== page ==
It may well be. The level of voice trading in the inter-dealer market in Treasuries is just about what it is in FX. Perhaps the market structures are similar, with mid-to small size trades going through the platforms, but with the very large trades negotiated via voice. On the other hand, there may be a more prosaic reason for it, while on the run Treasuries are extremely liquid, off the runs are not. Off the runs are more like corporate bonds in that they are generally worked on an agency basis and it can take more time to find counterparties meaning voice trading may have an advantage. This is the market that OpenDoor trading has been looking to crack.
Source: Liberty Street Economics
Another thing notable is the recognition that direct streams from PTFs to their clients are now a significant aspect of the market structure. Indeed, aggregated direct streams either from PTFs to the sell side, from the sell side to the buy side, and perhaps even from the PTFs direct to the buy side may be an increasingly popular market structure similar to the disclosed streaming prices via multi-dealer platforms that have arisen in the foreign exchange market. Liquidity Edge has been a pioneer in this “many to many” type market structure and it may get an additional boost from the efforts of FICC to promote central clearing among both the buy side and the PTF community.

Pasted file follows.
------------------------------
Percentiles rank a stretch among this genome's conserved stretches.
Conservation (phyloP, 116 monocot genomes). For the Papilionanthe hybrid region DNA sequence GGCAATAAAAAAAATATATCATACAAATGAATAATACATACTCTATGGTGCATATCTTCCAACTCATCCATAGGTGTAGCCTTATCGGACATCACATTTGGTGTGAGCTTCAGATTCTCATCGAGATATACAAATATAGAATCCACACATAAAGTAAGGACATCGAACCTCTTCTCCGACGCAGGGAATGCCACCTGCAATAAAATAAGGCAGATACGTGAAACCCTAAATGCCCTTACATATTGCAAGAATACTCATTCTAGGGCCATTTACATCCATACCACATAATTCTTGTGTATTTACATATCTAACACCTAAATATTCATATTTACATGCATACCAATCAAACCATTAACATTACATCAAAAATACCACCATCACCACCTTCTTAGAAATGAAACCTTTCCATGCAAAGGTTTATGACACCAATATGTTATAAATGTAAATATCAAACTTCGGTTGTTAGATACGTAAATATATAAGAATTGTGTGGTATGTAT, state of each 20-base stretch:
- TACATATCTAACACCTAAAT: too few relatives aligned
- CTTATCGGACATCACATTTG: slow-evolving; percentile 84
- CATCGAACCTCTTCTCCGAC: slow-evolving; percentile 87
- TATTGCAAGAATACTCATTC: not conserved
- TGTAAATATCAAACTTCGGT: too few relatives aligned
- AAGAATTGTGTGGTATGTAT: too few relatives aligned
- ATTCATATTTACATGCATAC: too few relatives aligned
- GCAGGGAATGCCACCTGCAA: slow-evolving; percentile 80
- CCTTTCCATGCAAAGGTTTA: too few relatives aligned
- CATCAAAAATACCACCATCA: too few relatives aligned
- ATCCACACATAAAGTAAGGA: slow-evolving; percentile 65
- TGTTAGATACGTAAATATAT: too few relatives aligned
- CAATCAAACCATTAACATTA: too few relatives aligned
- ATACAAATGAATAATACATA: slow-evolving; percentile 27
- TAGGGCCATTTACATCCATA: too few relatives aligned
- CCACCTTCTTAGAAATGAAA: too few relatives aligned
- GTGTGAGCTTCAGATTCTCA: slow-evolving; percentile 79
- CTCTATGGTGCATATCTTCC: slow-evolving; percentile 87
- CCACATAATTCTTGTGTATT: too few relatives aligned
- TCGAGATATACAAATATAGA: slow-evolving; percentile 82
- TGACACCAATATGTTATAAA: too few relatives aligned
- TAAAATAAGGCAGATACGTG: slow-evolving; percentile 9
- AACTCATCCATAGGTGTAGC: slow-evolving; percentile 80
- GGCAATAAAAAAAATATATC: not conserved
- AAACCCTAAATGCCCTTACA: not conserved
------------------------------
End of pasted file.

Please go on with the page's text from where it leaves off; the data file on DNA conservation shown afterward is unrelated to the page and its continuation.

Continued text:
Who Watches the Watchers?
And then there is the elephant in the room: why is it that only the “official sector” has access to this information? This question has been in the air since before the TRACE decision was made, and came out in the U.S. Treasury market structure RFI issued in 2016. Generally, the argument broke down between the dealers and the PTFs. The dealers argued in their RFI responses that public dissemination would lead to information leakage which would be ultimately damaging to market integrity. The PTFs argued the opposite, pointing to former SEC Commissioner Piwowar’s paper on the effects of TRACE on the corporate bond market. Initially it seemed as though public dissemination of market data would win the day, but many of its advocates left government in the wake of the 2016 election, and in the end TRACE remained the preserve of the official sector. Interestingly in corporate bonds, the FIMSAC has recently decided to launch a pilot to expand transparency into corporate bond trading, which is publicly disclosed and MUCH more illiquid than U.S. Treasuries.